Green River Star -

By David Martin

City reports lower tax revenue

Receipts average $75,000 below projections


The City of Green River might be forced to rethink their budget if sales tax revenues don’t increase.

The 2015-16 fiscal budget was set with the anticipation of $900,000 being received monthly in sales tax revenue from the state. However, according to Chris Meets, finance director for the city, the average sales tax revenue has fallen to approximately $825,000, $75,000 lower than the amount the budget was set at. The last time the sales tax receipt was over the projected amount needed was February, where the city received $950,000.

“This year concerns me,” Meets said.

While the city will receive a number of one time payments and other funds to help offset the budgetary shortfall, if sales tax receipts don’t improve, Meets worries the city may have to initiate some measures to ensure it doesn’t spend more than it has. Meets said some discussions were occurring amongst the city’s department heads regarding how they intend to work with possible funding scenarios. Meets said the city may need to find alternate sources of revenue or trim the budget if the situation doesn’t improve. Though, with those one-time sources of money, Meets believes the city has between four and six months to work with its numbers and see if the tax receipts will improve or not.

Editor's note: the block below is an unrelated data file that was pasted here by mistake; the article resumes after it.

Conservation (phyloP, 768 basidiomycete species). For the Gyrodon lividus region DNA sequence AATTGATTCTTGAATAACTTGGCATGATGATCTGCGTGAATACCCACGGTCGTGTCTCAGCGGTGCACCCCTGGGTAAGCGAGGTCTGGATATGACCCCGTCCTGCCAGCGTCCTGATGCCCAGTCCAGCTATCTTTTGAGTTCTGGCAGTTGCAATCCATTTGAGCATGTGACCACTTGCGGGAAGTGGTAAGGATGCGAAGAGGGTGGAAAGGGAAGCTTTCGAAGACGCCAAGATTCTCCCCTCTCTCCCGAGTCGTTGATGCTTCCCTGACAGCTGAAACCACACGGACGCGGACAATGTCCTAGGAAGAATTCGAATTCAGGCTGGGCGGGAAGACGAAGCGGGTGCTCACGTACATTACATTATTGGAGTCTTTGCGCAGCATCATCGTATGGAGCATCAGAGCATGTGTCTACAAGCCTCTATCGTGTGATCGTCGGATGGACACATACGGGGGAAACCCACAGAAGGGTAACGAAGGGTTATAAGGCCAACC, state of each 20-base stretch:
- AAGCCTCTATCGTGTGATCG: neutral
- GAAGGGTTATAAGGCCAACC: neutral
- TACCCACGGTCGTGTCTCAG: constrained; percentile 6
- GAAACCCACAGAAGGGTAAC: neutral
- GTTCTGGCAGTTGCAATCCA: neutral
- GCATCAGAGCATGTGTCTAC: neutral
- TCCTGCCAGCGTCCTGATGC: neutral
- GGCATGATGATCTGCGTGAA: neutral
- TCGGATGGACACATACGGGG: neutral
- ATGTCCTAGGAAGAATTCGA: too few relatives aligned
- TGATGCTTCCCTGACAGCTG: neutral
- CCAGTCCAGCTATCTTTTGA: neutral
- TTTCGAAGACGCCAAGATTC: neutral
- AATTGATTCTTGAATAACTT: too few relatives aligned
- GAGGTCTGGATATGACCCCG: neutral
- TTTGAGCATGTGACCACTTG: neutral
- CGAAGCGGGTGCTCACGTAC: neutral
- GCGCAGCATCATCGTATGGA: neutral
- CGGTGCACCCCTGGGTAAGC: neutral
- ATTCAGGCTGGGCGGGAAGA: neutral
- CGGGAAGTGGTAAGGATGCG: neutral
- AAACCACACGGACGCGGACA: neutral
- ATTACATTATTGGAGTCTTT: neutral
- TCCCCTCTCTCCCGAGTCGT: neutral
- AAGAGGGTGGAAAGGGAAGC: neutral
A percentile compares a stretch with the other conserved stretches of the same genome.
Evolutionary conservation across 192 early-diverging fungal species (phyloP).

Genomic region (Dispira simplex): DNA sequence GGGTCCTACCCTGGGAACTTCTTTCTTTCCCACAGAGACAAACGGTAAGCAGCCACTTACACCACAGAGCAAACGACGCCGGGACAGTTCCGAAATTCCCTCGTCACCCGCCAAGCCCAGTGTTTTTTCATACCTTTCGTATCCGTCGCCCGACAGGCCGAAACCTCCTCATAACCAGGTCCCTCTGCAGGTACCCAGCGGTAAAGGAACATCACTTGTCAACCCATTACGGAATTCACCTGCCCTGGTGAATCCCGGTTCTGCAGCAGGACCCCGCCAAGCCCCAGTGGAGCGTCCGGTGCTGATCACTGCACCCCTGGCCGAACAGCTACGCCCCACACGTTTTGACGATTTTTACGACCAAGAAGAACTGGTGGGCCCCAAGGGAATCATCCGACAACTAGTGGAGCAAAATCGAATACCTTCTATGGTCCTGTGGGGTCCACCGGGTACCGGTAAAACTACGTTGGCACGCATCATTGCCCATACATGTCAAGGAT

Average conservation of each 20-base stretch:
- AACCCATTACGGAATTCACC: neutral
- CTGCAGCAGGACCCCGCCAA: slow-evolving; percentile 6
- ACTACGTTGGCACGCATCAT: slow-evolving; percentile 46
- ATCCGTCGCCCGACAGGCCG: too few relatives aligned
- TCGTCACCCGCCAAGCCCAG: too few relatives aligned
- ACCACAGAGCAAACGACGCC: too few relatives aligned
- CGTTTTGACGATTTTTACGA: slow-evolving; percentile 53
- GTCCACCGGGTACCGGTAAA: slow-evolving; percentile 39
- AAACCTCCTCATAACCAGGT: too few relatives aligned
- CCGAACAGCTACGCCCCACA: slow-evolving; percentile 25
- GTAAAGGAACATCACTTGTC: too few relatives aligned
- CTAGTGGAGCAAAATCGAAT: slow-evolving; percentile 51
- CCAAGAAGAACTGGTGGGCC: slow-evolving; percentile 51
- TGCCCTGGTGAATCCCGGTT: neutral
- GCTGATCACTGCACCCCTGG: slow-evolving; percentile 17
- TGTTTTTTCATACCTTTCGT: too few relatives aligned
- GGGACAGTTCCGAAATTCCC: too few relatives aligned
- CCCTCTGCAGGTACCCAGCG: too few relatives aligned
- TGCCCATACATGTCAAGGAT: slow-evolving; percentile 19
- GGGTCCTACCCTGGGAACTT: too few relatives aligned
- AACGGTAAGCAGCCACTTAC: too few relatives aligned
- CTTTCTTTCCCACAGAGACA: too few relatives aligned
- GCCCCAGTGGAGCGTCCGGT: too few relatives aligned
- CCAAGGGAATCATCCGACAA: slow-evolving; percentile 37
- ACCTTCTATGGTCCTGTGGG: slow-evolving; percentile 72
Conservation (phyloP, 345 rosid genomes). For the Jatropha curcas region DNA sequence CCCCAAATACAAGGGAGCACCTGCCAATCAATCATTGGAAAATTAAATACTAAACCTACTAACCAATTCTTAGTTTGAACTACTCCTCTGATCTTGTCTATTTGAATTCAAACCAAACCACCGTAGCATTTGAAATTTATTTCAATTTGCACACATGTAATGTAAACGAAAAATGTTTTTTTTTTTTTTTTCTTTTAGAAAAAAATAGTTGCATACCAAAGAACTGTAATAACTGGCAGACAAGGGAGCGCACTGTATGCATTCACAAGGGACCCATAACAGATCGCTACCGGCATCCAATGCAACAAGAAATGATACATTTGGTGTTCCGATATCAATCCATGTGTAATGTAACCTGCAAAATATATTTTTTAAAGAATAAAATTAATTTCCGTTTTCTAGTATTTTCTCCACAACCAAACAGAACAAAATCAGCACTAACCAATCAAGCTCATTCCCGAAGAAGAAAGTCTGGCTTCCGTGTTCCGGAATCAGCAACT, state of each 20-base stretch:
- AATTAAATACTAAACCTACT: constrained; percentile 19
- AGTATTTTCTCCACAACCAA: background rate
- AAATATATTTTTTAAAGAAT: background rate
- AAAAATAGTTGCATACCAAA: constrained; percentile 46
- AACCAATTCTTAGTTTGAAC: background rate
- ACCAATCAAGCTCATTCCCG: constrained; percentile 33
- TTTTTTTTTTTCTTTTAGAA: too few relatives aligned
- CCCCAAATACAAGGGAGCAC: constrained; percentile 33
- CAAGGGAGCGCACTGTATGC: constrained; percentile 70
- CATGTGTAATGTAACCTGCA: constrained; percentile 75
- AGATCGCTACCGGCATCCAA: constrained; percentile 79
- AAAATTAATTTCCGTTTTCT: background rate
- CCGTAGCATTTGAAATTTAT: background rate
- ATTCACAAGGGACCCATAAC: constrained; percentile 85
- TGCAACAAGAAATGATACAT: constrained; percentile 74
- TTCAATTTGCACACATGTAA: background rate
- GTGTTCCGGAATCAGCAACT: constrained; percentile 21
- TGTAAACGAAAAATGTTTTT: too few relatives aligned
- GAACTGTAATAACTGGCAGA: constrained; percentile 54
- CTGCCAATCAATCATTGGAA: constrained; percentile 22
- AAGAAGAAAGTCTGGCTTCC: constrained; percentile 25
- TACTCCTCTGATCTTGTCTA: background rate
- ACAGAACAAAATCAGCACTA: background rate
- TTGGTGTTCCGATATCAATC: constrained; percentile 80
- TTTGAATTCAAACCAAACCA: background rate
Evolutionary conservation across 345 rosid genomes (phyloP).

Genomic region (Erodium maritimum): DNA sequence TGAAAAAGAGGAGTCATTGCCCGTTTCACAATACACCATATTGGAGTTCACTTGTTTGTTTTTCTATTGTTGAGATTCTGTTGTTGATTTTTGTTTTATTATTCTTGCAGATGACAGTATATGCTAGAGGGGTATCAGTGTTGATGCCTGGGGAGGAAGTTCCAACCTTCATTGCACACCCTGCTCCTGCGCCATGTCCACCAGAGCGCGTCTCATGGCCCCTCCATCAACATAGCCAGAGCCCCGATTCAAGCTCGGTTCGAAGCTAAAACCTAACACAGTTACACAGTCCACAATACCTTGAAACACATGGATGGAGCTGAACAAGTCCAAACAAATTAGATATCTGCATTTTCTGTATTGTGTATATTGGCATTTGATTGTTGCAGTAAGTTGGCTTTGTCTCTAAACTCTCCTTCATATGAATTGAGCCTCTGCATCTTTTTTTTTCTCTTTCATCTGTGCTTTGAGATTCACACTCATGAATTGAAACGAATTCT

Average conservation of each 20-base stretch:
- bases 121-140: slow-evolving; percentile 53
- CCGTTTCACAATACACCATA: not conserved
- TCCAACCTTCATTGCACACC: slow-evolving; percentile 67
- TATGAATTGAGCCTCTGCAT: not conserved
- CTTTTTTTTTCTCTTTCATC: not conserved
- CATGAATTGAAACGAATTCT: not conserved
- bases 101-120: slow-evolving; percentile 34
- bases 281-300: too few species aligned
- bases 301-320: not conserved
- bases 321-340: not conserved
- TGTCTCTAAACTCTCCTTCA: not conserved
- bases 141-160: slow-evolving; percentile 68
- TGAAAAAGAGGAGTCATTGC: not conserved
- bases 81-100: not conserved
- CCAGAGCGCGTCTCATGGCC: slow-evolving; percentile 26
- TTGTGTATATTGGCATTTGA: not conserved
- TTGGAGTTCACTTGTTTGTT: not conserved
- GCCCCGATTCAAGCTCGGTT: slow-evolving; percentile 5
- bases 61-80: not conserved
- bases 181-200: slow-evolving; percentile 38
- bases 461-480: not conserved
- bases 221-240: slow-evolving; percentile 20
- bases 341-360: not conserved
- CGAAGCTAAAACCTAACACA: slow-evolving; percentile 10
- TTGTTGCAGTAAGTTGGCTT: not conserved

While some may wait for the Christmas shopping season to see if tax returns will increase, state economic reports remain grim in regards to oil. Meets said reports he’s read indicate an economic recovery isn’t being forecast in regards to oil, saying news of Halliburton making a second round of layoffs doesn’t bode well either. However, he admits new home construction in both Green River and Rock Springs continues and homes are being bought in both communities, admitting he isn’t sure where the money is coming from. Also, while the price of oil isn’t looking good at the moment, Meets said factors in the oil industry can change quickly and increase the value of oil, making accurate guesses into the commodity’s future difficult to make. A devaluation in oil has also impacted the Sweetwater County Government, which is expecting up to a $5 million decrease in revenue for the next fiscal year.

One City Council representative remains optimistic about the future. Councilwoman Lisa Maes said sudden jumps and drops in sales tax revenue are to be expected as some months don’t equate to great sales in the retail industry. Specifically mentioning January and Feburary, as well as October, she said she expects to see better returns from the summer and holiday shopping months. However, returns from June, the month the annual Flaming Gorge Days celebration occurs, still came in below average according to Meets.

Maes said the city could cut into spending for projects, but Meets claims the city doesn’t have a lot of money allocated for work projects outside of the U.P. Depot. Meets said much of the construction work going in within the city is being paid through grants or the Sixth Penny Tax.


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